Apparently, after they fled, I made my way back to the bar. It was winter. I had no stockings, blood on my legs, and beneath my nails. No coat. I ran up into the bar and yelled that I was raped. An expat and one extremely kind man helped me back to my place. The police were called. I sat in the hallway without my underwear, stunned. They shone lights and fingerprinted me and dusted for fingerprints everywhere. I sat still, utterly stunned. They told me I would have to go to the hospital.
At the hospital one nurse laughed at my lack of underwear. Another one turned to her and sharply informed her, she’s a rape victim. I cried out.
They performed the exam and then they took me to the police station. Several times I got up and screamed in Korean, I just want to go home, that’s enough. My kind translating stranger soothed me and explained it would be over soon. I finished my statement and we got home at 7am. He had a wife and a newborn to go home to.
I ignored all the calls. Slept all weekend. Only returned one text to confirm I was okay. Okay. I told my sketchy recruiter that if one word were uttered about this I would leave. I continued living.
One day my good friend was over. We were laughing and drinking weak beer and watching terrible music videos. The detective knocked and right when I tried to ignore him, she took my hand and opened the door. She and her mother had planned this.
He showed me photos. I learned that two of the men had been released from prison only two days prior. I learned they had histories of violence. I learned several non-Korean women in the area had been raped over the course of those two days. None of them would come forward. In many countries, rape still carries a stigma against the woman. These women did not want to lose their jobs or their visas. Or maybe they, like I, just wanted to forget.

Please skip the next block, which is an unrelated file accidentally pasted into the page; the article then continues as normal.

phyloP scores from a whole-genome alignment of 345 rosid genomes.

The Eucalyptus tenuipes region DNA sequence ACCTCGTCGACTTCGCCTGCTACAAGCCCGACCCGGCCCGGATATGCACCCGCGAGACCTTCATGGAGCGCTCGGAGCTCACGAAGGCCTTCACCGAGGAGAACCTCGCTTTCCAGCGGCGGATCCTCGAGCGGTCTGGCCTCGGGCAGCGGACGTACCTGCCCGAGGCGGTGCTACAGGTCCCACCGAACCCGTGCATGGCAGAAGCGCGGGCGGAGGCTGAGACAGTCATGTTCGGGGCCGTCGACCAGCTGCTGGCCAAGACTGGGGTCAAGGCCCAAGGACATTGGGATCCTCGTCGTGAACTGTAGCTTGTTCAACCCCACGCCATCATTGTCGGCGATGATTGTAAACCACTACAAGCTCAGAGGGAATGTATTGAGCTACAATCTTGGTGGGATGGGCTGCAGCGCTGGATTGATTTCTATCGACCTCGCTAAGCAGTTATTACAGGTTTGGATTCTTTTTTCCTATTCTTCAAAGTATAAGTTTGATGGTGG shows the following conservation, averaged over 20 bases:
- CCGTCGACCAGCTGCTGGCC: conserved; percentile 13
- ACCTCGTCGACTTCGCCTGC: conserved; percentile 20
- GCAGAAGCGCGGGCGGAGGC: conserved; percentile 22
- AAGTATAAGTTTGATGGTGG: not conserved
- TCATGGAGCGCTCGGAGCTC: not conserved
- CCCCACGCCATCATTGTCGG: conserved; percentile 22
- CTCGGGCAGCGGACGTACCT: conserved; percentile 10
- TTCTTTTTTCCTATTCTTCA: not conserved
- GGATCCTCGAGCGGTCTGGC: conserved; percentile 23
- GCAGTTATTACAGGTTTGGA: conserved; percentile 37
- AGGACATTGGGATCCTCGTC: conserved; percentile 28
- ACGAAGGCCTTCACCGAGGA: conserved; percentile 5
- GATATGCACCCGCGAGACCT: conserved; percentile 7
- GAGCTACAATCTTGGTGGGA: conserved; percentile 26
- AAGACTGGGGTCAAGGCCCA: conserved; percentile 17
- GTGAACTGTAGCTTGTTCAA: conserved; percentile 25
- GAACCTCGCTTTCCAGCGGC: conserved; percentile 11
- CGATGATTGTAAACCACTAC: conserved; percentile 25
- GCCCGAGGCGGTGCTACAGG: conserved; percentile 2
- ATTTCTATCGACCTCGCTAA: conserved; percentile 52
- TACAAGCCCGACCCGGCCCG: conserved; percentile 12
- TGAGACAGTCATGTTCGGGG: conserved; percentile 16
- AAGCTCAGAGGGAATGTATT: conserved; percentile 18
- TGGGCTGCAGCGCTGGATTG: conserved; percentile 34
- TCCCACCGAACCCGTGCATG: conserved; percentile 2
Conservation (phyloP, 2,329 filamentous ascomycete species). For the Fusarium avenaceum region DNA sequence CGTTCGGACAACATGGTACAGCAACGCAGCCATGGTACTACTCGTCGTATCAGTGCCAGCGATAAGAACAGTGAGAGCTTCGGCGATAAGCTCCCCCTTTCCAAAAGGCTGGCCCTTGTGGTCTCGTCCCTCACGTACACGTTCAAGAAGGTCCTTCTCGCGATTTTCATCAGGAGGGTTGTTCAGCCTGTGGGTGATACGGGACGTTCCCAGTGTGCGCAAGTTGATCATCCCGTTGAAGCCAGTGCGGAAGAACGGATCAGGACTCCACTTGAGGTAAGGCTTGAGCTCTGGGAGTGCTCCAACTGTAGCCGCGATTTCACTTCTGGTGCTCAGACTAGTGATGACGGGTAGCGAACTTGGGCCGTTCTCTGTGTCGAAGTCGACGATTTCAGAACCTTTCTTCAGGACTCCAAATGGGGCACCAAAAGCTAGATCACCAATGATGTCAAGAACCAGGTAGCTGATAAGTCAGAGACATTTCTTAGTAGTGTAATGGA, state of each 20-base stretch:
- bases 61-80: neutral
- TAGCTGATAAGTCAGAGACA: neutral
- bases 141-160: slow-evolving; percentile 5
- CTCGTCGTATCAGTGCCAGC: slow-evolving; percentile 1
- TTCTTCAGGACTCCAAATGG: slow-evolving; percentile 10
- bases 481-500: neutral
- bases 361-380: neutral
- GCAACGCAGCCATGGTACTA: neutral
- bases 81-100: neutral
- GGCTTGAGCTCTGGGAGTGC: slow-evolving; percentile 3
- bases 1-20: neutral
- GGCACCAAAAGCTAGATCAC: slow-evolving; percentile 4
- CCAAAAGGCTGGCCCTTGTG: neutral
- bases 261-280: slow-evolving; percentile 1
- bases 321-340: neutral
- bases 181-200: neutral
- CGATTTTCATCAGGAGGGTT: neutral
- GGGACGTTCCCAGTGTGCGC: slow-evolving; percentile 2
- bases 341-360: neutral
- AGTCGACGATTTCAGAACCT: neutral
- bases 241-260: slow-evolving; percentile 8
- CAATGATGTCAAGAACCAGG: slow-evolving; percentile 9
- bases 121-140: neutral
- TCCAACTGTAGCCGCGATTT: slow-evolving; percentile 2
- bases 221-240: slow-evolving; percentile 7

After he told me these things, I agreed to testify. I wrote–moment by moment–my testimony. My friend translated when I wasn’t sure of the word. I edited it. I checked it over. It needed to be completely accurate. The detective and I chain smoked and I couldn’t help but to think this is a movie. This is not my life. This is not real.
I didn’t leave my house much after that. My creepy recruiter asked for a money loan and then disappeared. I found another job. I found a mover. I left, after paying residual rent, and went to another place, just outside of Seoul.
I don’t really want to talk about how I dealt or didn’t deal after that. I don’t want to stigmatize South Korea as a country that has a rape problem any more than any other country. We inhabit a world of rape culture. I don’t want anyone to feel sorry for me. I want change. I want recognition–not personally–but on a global level. This is something that happens and this is something that never goes away.